FWIW I’ve done a few sportives. Personally, I’ve always felt that the little number I ziptie to my handlebars is there to help the photographer to organise their event photos more easily, and to stop passers-by from raiding the sausage rolls etc at each feed station. 

 

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don simon fbpe replied to wknight | 6 years ago
0 likes

wknight wrote:

A teenager cycles past me regularly, no hands on the handlebars, head down using his mobile phone. When I yelled at him yesterday for not look where he was going, his reply ' what's your problem' .......

very soon he will be learning to drive and since he can ride his bike and use his phone, I am sure he will do it on the car

how do I tell his parents that what he is doing is very dangerous, oh great a number plate on his bike 

I think all cyclists, as in China, should have a plate on their bike 

Thanks for your opinion, but you'll find that you're in a minority in the world of cycling. And as we now know, we have to go with the flow.

Avatar
FluffyKittenofT... replied to ChrisB200SX | 6 years ago
1 like
ChrisB200SX wrote:

Must be Mad wrote:

Quote:

Should a student continue to cycle to school once permission has been revoked the school will lock the bicycle until a parent/carer is available to collect the bicycle.”

Is that not theft?

I think I would simply do a Jon Snow and bolt-crop the school's lock... and any others they had "enforced". If they did it a second time I would repeat, but then might buy a wheel clamp or big secure chain and secure the headmaster's vehicle.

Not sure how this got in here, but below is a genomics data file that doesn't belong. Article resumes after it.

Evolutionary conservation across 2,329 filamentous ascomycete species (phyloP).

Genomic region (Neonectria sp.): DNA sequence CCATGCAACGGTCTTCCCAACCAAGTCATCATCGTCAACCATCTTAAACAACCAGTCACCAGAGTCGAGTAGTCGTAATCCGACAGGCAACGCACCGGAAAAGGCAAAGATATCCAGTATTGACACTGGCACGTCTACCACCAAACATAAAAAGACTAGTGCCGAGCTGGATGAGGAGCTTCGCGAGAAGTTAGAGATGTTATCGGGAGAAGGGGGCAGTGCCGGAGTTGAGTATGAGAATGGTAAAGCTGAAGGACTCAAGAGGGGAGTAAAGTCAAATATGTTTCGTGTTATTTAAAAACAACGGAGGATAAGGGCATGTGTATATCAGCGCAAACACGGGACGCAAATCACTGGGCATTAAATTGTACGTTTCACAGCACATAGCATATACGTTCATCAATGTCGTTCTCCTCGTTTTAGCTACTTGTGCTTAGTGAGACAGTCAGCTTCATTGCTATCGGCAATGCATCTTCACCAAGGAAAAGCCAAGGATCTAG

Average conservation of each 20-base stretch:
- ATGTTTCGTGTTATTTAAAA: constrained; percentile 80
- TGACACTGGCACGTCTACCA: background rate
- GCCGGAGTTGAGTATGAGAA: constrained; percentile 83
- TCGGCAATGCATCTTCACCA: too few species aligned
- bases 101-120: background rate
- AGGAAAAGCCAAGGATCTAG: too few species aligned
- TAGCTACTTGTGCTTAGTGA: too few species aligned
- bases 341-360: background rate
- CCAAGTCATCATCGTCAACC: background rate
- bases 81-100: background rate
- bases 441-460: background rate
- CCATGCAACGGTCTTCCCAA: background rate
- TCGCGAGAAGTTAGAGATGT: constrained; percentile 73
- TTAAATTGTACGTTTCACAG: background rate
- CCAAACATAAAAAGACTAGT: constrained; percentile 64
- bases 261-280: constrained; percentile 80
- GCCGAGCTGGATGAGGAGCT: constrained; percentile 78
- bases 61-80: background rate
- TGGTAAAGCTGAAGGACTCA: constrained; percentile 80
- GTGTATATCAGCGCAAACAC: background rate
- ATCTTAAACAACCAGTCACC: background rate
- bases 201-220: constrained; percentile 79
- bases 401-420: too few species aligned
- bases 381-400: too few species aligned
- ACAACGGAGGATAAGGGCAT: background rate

If I had kids I certainly wouldn't stand for this illegal nonsense.

Not sure what the law is if the bike is on the school's grounds. Probably they are legally allowed to lock it up and if you break their lock you would be committing criminal damage.

But it would certainly be a morally-justiifed response to in return immobilise any teacher's vehicle that emits any kind of pollution that endangers children's health, so if one is going to ignore the law might as well just jump straight to that.

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ClubSmed replied to ChrisB200SX | 6 years ago
0 likes

ChrisB200SX wrote:

ClubSmed wrote:

Training

Couldn't agree more that training is a good idea, it's hard to argue against it. In fact I do not think I can come up with a single reason not to do this. The only way they could mess this one up is if they made it extra-curricular and mandatory for all cyclists. That could stop a few people who would otherwise cycle.